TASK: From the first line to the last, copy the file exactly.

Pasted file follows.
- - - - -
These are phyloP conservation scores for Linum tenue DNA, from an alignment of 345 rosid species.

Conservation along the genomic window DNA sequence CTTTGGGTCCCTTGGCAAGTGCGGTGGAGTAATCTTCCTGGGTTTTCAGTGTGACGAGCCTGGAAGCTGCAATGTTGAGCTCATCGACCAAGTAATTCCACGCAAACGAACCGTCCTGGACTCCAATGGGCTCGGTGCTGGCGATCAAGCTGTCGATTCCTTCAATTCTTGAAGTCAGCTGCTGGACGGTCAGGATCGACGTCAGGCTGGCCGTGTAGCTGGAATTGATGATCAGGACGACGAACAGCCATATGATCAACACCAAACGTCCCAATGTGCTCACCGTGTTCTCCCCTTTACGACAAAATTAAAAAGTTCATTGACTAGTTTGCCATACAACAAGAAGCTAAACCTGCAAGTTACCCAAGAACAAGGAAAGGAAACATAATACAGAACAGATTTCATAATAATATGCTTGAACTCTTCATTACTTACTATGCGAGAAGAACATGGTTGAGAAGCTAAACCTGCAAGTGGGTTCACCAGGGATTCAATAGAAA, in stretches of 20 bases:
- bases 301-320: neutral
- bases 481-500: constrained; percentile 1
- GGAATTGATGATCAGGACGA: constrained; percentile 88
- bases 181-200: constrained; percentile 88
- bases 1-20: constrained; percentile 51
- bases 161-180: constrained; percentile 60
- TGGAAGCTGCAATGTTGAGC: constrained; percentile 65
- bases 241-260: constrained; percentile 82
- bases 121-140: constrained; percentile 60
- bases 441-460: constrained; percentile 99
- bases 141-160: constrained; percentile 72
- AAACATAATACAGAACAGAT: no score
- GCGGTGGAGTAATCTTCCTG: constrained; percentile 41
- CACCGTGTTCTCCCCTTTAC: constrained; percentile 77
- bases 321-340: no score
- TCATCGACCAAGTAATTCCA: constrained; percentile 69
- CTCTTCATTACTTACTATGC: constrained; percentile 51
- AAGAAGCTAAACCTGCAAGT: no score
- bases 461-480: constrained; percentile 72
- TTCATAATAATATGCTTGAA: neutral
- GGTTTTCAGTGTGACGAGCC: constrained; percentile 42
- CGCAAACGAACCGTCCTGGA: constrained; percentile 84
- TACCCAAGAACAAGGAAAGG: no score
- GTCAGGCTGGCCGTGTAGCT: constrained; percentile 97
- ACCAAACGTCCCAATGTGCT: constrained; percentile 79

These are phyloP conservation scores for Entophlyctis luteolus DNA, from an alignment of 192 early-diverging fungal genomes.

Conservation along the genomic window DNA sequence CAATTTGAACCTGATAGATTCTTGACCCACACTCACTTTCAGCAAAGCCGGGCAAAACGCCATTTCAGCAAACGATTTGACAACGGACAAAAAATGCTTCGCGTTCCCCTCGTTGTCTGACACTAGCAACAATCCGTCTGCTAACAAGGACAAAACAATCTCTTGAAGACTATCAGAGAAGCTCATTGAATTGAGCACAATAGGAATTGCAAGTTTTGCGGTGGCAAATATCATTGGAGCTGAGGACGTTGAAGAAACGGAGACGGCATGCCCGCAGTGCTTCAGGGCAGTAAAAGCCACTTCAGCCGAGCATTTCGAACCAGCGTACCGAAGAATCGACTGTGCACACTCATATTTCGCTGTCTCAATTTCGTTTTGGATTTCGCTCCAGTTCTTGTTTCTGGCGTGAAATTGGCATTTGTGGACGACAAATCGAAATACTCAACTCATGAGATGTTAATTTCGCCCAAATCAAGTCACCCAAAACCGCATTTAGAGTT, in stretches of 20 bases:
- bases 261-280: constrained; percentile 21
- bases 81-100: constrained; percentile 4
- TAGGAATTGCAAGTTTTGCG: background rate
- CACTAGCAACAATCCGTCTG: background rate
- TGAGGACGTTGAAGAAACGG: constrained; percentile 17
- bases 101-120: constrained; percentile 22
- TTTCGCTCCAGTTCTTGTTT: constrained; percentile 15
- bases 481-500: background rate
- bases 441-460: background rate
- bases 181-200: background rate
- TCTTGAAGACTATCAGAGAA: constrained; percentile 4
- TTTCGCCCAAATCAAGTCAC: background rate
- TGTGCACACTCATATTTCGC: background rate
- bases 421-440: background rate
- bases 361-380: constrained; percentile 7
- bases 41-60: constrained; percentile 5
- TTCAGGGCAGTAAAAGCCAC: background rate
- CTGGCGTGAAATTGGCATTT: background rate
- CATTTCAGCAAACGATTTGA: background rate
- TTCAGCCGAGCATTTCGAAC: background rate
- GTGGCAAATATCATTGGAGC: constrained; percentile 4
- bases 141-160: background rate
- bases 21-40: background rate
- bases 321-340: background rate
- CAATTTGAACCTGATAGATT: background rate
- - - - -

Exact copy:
These are phyloP conservation scores for Linum tenue DNA, from an alignment of 345 rosid species.

Conservation along the genomic window DNA sequence CTTTGGGTCCCTTGGCAAGTGCGGTGGAGTAATCTTCCTGGGTTTTCAGTGTGACGAGCCTGGAAGCTGCAATGTTGAGCTCATCGACCAAGTAATTCCACGCAAACGAACCGTCCTGGACTCCAATGGGCTCGGTGCTGGCGATCAAGCTGTCGATTCCTTCAATTCTTGAAGTCAGCTGCTGGACGGTCAGGATCGACGTCAGGCTGGCCGTGTAGCTGGAATTGATGATCAGGACGACGAACAGCCATATGATCAACACCAAACGTCCCAATGTGCTCACCGTGTTCTCCCCTTTACGACAAAATTAAAAAGTTCATTGACTAGTTTGCCATACAACAAGAAGCTAAACCTGCAAGTTACCCAAGAACAAGGAAAGGAAACATAATACAGAACAGATTTCATAATAATATGCTTGAACTCTTCATTACTTACTATGCGAGAAGAACATGGTTGAGAAGCTAAACCTGCAAGTGGGTTCACCAGGGATTCAATAGAAA, in stretches of 20 bases:
- bases 301-320: neutral
- bases 481-500: constrained; percentile 1
- GGAATTGATGATCAGGACGA: constrained; percentile 88
- bases 181-200: constrained; percentile 88
- bases 1-20: constrained; percentile 51
- bases 161-180: constrained; percentile 60
- TGGAAGCTGCAATGTTGAGC: constrained; percentile 65
- bases 241-260: constrained; percentile 82
- bases 121-140: constrained; percentile 60
- bases 441-460: constrained; percentile 99
- bases 141-160: constrained; percentile 72
- AAACATAATACAGAACAGAT: no score
- GCGGTGGAGTAATCTTCCTG: constrained; percentile 41
- CACCGTGTTCTCCCCTTTAC: constrained; percentile 77
- bases 321-340: no score
- TCATCGACCAAGTAATTCCA: constrained; percentile 69
- CTCTTCATTACTTACTATGC: constrained; percentile 51
- AAGAAGCTAAACCTGCAAGT: no score
- bases 461-480: constrained; percentile 72
- TTCATAATAATATGCTTGAA: neutral
- GGTTTTCAGTGTGACGAGCC: constrained; percentile 42
- CGCAAACGAACCGTCCTGGA: constrained; percentile 84
- TACCCAAGAACAAGGAAAGG: no score
- GTCAGGCTGGCCGTGTAGCT: constrained; percentile 97
- ACCAAACGTCCCAATGTGCT: constrained; percentile 79

These are phyloP conservation scores for Entophlyctis luteolus DNA, from an alignment of 192 early-diverging fungal genomes.

Conservation along the genomic window DNA sequence CAATTTGAACCTGATAGATTCTTGACCCACACTCACTTTCAGCAAAGCCGGGCAAAACGCCATTTCAGCAAACGATTTGACAACGGACAAAAAATGCTTCGCGTTCCCCTCGTTGTCTGACACTAGCAACAATCCGTCTGCTAACAAGGACAAAACAATCTCTTGAAGACTATCAGAGAAGCTCATTGAATTGAGCACAATAGGAATTGCAAGTTTTGCGGTGGCAAATATCATTGGAGCTGAGGACGTTGAAGAAACGGAGACGGCATGCCCGCAGTGCTTCAGGGCAGTAAAAGCCACTTCAGCCGAGCATTTCGAACCAGCGTACCGAAGAATCGACTGTGCACACTCATATTTCGCTGTCTCAATTTCGTTTTGGATTTCGCTCCAGTTCTTGTTTCTGGCGTGAAATTGGCATTTGTGGACGACAAATCGAAATACTCAACTCATGAGATGTTAATTTCGCCCAAATCAAGTCACCCAAAACCGCATTTAGAGTT, in stretches of 20 bases:
- bases 261-280: constrained; percentile 21
- bases 81-100: constrained; percentile 4
- TAGGAATTGCAAGTTTTGCG: background rate
- CACTAGCAACAATCCGTCTG: background rate
- TGAGGACGTTGAAGAAACGG: constrained; percentile 17
- bases 101-120: constrained; percentile 22
- TTTCGCTCCAGTTCTTGTTT: constrained; percentile 15
- bases 481-500: background rate
- bases 441-460: background rate
- bases 181-200: background rate
- TCTTGAAGACTATCAGAGAA: constrained; percentile 4
- TTTCGCCCAAATCAAGTCAC: background rate
- TGTGCACACTCATATTTCGC: background rate
- bases 421-440: background rate
- bases 361-380: constrained; percentile 7
- bases 41-60: constrained; percentile 5
- TTCAGGGCAGTAAAAGCCAC: background rate
- CTGGCGTGAAATTGGCATTT: background rate
- CATTTCAGCAAACGATTTGA: background rate
- TTCAGCCGAGCATTTCGAAC: background rate
- GTGGCAAATATCATTGGAGC: constrained; percentile 4
- bases 141-160: background rate
- bases 21-40: background rate
- bases 321-340: background rate
- CAATTTGAACCTGATAGATT: background rate